Mr. Guy hit the stage promptly at 8 o’clock PM and at 83 years of age, he rocked it for the next 90 minutes. He moved better than I do, not that I’ve got moves like Jagger, but he kept going and playing. His first song was the title of this blog, “Damn right, I’ve got the blues,” and he made me and the rest of the crowd smile and feel good just by his playing and his attitude. Again, that’s what the blues do to you…they make you forget your troubles, even though they’re all about trouble.

The set kept on going and kept on rocking. Buddy played forwards, behind his back, and played with the guitar sitting on top of a speaker. He came out in the crowd and played at the back of the auditorium and danced with the crowd. He showed what being a true showman is all about.

In between songs, Buddy spoke about Muddy Waters and B.B. King and how they all helped him make it from the farm he grew up on in Louisiana. He shared how he never knew what running water was until he turned 17. He denied the title when he asked the crowed to name, “Who is the best guitarist of all time?” (He said hands down it was B.B.). Note: I got to see Mr. King play once, and while it was at the end of his career, I do believe that Buddy is right. But, all in all, the King of the Blues held court, and we were all willing subjects.

He kept playing, and I kept on smiling, dancing, and just plain feeling great. For that amount of time, I forgot all my troubles, and the music helped transform me to another place and another state of mind. If Buddy Guy comes to your town, get a ticket and go see him. You’ll feel better and be glad you did. So, you ask me if I’ve got the blues? I’ll tell you, “Damn right, I’ve got the blues!”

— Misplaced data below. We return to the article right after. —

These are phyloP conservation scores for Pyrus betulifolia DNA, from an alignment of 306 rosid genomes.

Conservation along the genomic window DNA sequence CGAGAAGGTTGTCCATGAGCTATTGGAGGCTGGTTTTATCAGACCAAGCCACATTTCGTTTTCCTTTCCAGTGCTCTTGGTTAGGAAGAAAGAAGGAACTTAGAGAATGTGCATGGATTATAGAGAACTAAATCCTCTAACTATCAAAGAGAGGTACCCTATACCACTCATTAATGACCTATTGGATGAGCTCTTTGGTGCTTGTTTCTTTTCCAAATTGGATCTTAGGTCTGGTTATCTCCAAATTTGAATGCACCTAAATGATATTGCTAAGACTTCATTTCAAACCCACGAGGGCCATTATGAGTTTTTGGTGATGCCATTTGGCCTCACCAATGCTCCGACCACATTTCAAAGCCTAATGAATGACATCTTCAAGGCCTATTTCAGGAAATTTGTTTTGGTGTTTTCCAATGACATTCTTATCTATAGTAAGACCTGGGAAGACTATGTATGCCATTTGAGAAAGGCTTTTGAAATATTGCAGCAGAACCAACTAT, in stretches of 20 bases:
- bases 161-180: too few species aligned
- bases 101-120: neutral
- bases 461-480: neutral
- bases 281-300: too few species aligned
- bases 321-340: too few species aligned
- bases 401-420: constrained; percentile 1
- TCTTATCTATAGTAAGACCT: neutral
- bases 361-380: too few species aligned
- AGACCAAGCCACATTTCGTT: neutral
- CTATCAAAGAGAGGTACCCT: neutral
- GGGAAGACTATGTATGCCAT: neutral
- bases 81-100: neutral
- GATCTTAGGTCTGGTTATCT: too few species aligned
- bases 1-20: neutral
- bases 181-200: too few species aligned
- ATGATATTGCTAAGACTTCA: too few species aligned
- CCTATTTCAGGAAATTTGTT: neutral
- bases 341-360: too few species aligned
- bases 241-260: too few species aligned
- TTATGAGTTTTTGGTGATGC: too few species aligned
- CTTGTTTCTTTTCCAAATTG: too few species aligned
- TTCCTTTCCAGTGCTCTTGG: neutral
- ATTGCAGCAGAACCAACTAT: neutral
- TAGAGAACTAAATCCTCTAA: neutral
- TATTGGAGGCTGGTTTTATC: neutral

(Photo by Chris Davis)

On June 11, we had the pleasure of watching a premiere of Martin Scorsese’s “Rolling Thunder Revue: a Bob Dylan Story” at the Circle Cinema in Tulsa. (More about Tulsa in a blog soon. Some great things are going on there, and it/they keep drawing me to this city. The Bob Dylan Center is coming soon with all of Bob’s papers and archives being housed close to the Woody Guthrie Center.)

This was a great evening of great music and entertaining while catching some unseen footage of this rollicking good time that Maestro Dylan put on back in 1975.

The film is a uber entertaining, and I found my self laughing throughout. The newer interviews, especially with Bob, are fascinating and hilarious at the same time. I don’t want to spoil some of it, but it’s even funnier when you realize that some of the film is a hoax. Dylan sums it up early on when he says, “Everyone is wearing a mask.” And, really it’s true. We all wear masks and let people see whichever version we want them to see. At different times in our lives, we wear different masks. We’ve all put on a “brave” face or acted happy when we were dying inside. We’ve all had times where our poker face didn’t last five seconds.